How to Charge a Home AC Compressor With R-22


Most homes with an air conditioning system manufactured before January 1, 2010 use R-22 as the refrigerant. The AC compressor circulates the refrigerant through the system's pipes, metering devices and coils. AC systems with a low R-22 charge do not perform at peak efficiency. In a clean and sealed system, an R-22 charge of less than 58 psi forms ice on the evaporator coil -- the inside coil. If the AC system has clean, leak-free coils, a clean filter and both fans operating at the correct speed, then charging an AC with the correct amount of refrigerant maintains peak performance.

Things You'll Need

  • Adjustable wrench
  • R-22 manifold gauges
  • Thermometer
  • Pressure/temperature chart
  • Turn on the air-conditioning system. Turn the thermostat to its coolest setting.

  • Remove the caps covering the outside AC unit's R-22 refrigerant valves. These are found on the pipes entering the outside unit. Some valve covers twist off by hand, and some require an adjustable wrench.

  • Screw an R-22 manifold gauge's left-hand hose onto the valve on the large refrigerant pipe. Only charge an AC system with gauges designed for R-22, as stated on the left-hand gauge.

  • Screw an R-22 manifold gauge's right-hand hose onto the valve on the small refrigerant pipe.

  • Purge the air from the manifold's hoses. Open each manifold handle for one second. The air in the hoses will exit the manifold's middle hose.

  • Screw the R-22 manifold gauge's middle hose onto a jug of R-22 refrigerant.

  • Turn the R-22 jug upright, so its valve faces upward. Open the R-22 jug's valve. This keeps the liquid refrigerant away from the valve.

  • Let the system's refrigerant pressures equalize. The needle on the left-hand gauge will stop falling, and the needle on the right-hand gauge will stop rising when the system has equalized. This can take from three to five minutes.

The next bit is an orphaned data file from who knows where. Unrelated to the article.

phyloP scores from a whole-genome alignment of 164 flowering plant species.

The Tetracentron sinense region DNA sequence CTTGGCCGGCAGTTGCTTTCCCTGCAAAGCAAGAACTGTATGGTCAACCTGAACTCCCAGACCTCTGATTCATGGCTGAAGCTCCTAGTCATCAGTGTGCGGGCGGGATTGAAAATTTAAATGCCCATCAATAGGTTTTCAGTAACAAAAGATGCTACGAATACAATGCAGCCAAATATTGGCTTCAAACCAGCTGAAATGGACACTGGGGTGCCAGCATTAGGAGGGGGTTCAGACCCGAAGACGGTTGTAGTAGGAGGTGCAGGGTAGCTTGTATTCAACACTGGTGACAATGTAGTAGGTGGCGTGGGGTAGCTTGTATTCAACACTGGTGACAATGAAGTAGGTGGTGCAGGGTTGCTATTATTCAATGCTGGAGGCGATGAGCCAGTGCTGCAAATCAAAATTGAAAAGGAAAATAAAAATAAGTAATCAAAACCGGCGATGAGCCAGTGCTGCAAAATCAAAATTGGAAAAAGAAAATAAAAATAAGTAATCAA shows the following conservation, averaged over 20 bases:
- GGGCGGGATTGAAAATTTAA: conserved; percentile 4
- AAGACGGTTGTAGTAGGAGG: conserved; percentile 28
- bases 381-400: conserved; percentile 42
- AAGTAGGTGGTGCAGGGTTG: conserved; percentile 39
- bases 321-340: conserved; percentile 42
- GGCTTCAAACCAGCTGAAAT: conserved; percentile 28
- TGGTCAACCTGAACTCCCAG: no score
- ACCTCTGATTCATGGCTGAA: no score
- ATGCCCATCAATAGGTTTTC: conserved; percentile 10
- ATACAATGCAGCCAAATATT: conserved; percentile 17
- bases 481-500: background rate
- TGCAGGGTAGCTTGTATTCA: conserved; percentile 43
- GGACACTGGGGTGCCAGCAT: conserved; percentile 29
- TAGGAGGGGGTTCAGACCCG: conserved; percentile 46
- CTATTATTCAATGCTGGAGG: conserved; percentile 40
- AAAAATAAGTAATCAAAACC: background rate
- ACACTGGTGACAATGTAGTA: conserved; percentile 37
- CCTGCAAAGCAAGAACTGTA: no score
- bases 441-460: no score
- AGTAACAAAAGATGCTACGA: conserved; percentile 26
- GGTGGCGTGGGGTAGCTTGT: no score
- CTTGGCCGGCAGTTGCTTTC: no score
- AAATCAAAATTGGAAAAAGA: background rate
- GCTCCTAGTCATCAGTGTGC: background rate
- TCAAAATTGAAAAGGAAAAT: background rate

• Look at the psi reading on the left-hand gauge. If the gauge reads below 60 psi, then open the left-hand gauge's handle for 30 seconds. Allow the pressure to equalize. Repeat this until the psi reading reaches 60. Allow the system to run for five minutes.

  • Place a thermometer on the large refrigerant pipe 6 inches from the service valve. Take the thermometer's reading, called super-heat, once it has stopped dropping.

  • Find the refrigerant pressure that relates to the thermometer's reading. If the manifold's left-hand gauge has a temperature scale next to the psi scale, then use it. If not, then use a pressure/temperature chart -- called a P/T chart.

  • Compare the super-heat reading to the gauge's psi reading. If the super-heat reading is more than 20 degrees above the P/T chart's reading, then add R-22 until the super-heating reading reaches the optimal range -- between 8- and 18-degree super-heat, depending on the environmental conditions. Many technicians charge the system until it has a 12-degree super-heat; about 70 psi at 85 F. If the super-heat reading is below 7 degrees, then the system usually has an overcharge, a stuck metering device or a dirty coil.

  • Close the R-22 jug's valve. Then disconnect all of the hoses, and replace the service valve caps.

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  • Photo Credit Schäferhund image by Angelika Bentin from
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